A Beginners Guide To Cross Country Skiing


Finding A(nother) New Love

There are a few things to know about Cross Country Skiing before you embark on this fun and adventurous sport.  But first, understand that you may end up falling in love with another winter sport, and with that, comes another closet full of equipment (though that is something the excellent staff at TMS can help you with).  I find that when the Nordic skiing is at its best (hard compact snow), the downhill and backcountry skiing is not great.  And when it’s a powder day, it’s not a good day on the cross-country trails.  So, I like having my options, and that always puts a big smile on my face! 

Beginners Guide to Cross Country Skiing

The Cross Country Disciplines

Cross Country Skiing is a form of Nordic Skiing, and within Cross Country, there are actually three types of skiing: Classic, Skate, and Light Touring.  Classic can also be called “stride” and is the easiest to learn.  The equipment is lightweight and comfortable.  The skis are somewhat stiff, and most skis will have scales on the bottom mid-section of the ski to assist when going uphill. However, some will have a skin in place of the fish scales, like the Salomon RC 7, but the idea is the same.  Most people will begin with this classic style of cross country skiing and it is done on a groomed track consisting of two grooves for your skis to keep them in line and straight.  Classic skiing is a bit like “hiking on skis”, but you can certainly push the pace, increasing the cardio output to the point where the “hike” becomes more like a run.  As you continue to improve at classic skiing, the kick and glide are essential parts of the technique.  

Beginners Guide to XC

Skate Skiing

Skate Skiing is thus named because we skate on the skis.  Another term for skating is diagonal stride because the skis are pushed diagonally behind the skier.  The boot for skating is typically a bit stiffer laterally than a classic boot, however, there are “combi” boots that perform for both disciplines.  The skis are also different from classic.  They will be shorter, have torsional stiffness, and have no scales.  The Salomon RS 7 is a great ski to get started on.

Skating takes place on a firmly groomed surface typically in the center of the groomed track, while the grooves for the classic skiers are on either edge of the track.  Skating is definitely an aerobic activity and technique is important.  If you are interested in learning to skate ski, I would recommend enrolling in any of the great clinics that are offered at our local cross country centers or book a private or semi-private lesson with a few friends.  Getting the technique correct initially will make skating more fun!  You’ll soon be gliding over the snow, up and down the hills!  If clinics and lessons aren’t your “thing”, there are great videos on YouTube that can help with the technique.  Take a look at this one from XC Ski Academy below.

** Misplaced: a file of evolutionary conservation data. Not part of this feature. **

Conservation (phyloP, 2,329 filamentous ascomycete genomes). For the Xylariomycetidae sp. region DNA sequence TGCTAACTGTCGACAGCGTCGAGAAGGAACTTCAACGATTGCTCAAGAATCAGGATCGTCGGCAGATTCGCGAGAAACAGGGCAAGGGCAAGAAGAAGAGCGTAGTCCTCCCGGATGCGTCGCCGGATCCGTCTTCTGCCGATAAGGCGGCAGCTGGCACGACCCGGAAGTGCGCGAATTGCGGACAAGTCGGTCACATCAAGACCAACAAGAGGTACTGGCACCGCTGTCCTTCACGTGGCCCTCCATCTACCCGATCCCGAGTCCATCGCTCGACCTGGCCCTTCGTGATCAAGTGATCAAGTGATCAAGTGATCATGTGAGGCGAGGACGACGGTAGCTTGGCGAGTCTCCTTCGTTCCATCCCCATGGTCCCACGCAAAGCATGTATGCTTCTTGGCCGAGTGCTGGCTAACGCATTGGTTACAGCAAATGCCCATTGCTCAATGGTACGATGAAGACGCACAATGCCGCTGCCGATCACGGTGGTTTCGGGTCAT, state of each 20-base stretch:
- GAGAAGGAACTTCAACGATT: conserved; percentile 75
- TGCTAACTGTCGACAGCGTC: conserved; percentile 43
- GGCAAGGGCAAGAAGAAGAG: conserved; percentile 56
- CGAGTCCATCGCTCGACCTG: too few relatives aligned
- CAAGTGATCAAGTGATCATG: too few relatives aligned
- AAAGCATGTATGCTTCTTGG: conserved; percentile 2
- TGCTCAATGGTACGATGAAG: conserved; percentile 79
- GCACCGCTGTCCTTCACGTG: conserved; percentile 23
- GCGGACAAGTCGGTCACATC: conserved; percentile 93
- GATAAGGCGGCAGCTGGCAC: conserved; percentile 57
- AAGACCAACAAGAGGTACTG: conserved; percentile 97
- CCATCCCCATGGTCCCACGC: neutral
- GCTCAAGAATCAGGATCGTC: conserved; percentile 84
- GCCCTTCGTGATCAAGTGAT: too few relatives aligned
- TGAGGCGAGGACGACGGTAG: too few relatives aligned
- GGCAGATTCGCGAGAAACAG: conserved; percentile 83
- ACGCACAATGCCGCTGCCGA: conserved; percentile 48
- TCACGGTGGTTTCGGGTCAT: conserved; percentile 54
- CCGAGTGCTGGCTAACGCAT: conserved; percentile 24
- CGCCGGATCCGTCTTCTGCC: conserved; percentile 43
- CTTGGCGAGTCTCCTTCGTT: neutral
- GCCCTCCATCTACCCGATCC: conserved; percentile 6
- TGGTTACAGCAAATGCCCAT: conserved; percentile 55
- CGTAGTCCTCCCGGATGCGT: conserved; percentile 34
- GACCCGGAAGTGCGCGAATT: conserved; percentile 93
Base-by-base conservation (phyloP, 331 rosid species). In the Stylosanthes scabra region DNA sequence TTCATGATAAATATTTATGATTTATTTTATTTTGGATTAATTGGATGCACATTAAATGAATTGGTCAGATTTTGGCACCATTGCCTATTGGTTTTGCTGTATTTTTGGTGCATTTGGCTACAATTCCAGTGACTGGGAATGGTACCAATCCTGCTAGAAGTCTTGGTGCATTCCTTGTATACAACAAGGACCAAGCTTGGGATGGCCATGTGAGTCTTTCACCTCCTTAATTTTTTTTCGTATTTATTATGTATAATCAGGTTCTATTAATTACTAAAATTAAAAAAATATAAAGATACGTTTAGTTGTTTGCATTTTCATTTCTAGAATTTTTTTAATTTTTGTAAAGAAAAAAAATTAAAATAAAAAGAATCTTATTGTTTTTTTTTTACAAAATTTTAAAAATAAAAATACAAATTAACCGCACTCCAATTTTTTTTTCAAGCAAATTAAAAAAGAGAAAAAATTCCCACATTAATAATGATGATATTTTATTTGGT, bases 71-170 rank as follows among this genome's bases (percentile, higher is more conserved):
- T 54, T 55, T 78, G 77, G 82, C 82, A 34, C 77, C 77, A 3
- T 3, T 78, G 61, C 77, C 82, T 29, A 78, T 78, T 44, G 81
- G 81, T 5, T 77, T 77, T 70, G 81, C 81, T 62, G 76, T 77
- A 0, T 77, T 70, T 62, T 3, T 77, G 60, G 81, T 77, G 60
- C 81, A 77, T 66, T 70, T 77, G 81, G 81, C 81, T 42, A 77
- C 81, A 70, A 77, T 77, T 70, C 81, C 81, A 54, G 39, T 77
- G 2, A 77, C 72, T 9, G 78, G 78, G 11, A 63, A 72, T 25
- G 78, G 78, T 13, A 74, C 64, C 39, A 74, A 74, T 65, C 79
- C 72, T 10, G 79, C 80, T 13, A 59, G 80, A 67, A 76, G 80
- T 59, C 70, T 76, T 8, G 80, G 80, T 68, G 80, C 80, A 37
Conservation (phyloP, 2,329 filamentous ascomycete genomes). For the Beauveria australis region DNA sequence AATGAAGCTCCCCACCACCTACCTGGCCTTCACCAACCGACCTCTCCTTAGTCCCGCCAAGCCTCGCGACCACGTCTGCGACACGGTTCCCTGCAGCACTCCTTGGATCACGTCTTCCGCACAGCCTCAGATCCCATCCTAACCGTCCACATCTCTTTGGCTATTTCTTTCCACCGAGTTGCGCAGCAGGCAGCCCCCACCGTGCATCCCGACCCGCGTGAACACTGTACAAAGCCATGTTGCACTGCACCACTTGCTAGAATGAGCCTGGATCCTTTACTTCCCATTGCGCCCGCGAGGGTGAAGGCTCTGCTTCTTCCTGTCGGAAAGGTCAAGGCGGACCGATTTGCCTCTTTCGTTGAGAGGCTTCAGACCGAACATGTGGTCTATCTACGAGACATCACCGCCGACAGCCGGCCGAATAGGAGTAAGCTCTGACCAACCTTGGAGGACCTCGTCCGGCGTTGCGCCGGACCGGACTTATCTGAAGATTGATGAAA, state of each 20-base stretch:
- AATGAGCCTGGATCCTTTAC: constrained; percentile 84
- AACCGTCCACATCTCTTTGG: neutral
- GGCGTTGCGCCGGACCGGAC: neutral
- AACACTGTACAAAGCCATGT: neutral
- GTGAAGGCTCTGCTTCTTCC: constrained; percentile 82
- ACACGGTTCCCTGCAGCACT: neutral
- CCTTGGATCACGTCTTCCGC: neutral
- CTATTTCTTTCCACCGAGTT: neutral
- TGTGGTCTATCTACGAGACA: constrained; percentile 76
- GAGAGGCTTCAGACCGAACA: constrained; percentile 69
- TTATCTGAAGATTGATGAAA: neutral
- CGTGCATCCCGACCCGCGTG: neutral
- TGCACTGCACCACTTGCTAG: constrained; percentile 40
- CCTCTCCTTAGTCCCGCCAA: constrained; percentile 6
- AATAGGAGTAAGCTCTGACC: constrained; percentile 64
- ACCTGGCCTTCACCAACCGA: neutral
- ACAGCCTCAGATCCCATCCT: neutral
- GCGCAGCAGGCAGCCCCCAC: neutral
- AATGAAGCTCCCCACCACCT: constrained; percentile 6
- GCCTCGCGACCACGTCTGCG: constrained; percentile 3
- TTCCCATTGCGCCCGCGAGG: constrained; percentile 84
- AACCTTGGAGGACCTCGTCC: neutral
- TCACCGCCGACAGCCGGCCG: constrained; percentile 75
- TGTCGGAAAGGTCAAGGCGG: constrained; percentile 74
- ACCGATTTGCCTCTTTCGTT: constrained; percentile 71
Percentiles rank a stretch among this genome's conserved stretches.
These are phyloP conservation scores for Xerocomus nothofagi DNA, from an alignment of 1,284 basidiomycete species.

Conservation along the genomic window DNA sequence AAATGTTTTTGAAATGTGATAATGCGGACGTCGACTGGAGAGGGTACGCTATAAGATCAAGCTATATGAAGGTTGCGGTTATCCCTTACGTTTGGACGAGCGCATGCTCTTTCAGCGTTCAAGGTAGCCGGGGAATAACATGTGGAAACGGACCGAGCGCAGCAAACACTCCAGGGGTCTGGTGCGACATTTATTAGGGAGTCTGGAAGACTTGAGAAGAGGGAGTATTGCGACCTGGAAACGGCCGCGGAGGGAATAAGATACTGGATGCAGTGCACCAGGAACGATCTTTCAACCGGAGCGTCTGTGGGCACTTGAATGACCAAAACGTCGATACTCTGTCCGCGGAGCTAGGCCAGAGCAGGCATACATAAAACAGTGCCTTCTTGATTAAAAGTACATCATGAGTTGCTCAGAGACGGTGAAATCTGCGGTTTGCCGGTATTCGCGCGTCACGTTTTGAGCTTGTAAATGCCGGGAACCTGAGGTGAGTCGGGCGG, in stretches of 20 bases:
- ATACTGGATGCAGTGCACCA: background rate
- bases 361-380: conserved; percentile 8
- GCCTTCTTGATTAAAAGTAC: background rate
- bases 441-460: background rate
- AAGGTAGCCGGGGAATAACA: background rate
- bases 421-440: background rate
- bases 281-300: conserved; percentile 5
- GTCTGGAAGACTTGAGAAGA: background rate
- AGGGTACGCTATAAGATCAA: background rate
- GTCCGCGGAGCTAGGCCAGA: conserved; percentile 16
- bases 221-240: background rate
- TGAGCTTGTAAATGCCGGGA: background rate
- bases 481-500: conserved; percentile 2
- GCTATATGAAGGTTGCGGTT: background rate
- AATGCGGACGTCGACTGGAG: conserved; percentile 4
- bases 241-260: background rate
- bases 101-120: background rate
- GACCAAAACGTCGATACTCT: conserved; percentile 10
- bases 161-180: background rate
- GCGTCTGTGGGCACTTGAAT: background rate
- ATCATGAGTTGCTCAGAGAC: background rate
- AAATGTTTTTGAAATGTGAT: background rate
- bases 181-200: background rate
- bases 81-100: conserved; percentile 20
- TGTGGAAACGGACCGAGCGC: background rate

Cross Country Touring

The final form of cross country skiing is light touring.  This is similar to the classic technique, but the equipment is a bit heavier, skis are wider, some will have a metal edge, and they are designed to be skied off-piste and not on groomed trails.  These skis are fun to take out on a snowy day, to places as an option to snowshoes, or just touring around in flat meadows.  Skiing down hills is a bit challenging on these skis due to the free heel, but mastering the telemark turn on these skinny skis is part of the fun. 

Beginners Guide to Cross Country Skiing

Check out this Review on the Fischer S-Bound 98 Cross Country Skis below.

All In A Morning’s Work

Nordic skiing, especially skate skiing, has become my new favorite winter sport.  Having close proximity to the Tahoe Donner Cross Country Center and with a season pass, I’m able to take advantage of the 7 am early bird ski, get a great aerobic workout, and be at my desk in time for a 9 am call.  And, TDXC even has dog trails so our furry friends can join us, and then mine is ready for a nice long nap at my feet while I work.   

Oh, the Places You Can Go

We have options in the North Tahoe area for cross country skiing.  Tahoe Donner has 100KM of trails.  Nearby is Royal Gorge at Sugar Bowl.  With 140KM of groomed trails and 6000 acres, Royal Gorge is known as the largest cross country resort in North America.  A little gem in Tahoe City is Tahoe City XC.  With sweeping views of Lake Tahoe, this is another fun area to explore.  Northstar California has cross country trails, and another option to mention is Auburn Ski Club next to Boreal.  With its summit location, ASC is sometimes the first to open, the last to close, and offers great instruction.  They have programs for the young skiers all the way through masters including biathlon (we didn’t talk about this version of ski/shoot).

If you’re looking to do some light touring on cross country skis, think about places you might go to snowshoe.  Many of our summer trails turn into great snowshoe and cross country touring trails in the winter.  Certainly, ask the friendly staff at Tahoe Mountain Sports if you need some ideas or help getting started in your own cross country adventures. 

Beginners Guide to XC

Dress for Cross Country

Like any sport, how you dress will be a personal preference. It will depend on the day’s weather, how aerobic you plan on getting, and how your body naturally runs (hotter or colder). Tahoe Mountain Sports has plenty of options when finding the best nordic outfit for you. With brands like Bjorn Dahlie, Kari Traa, Salomon, and an assortment of others, the crew at TMS can help you find what you need to get in, or out, of the tracks.

Leave a Comment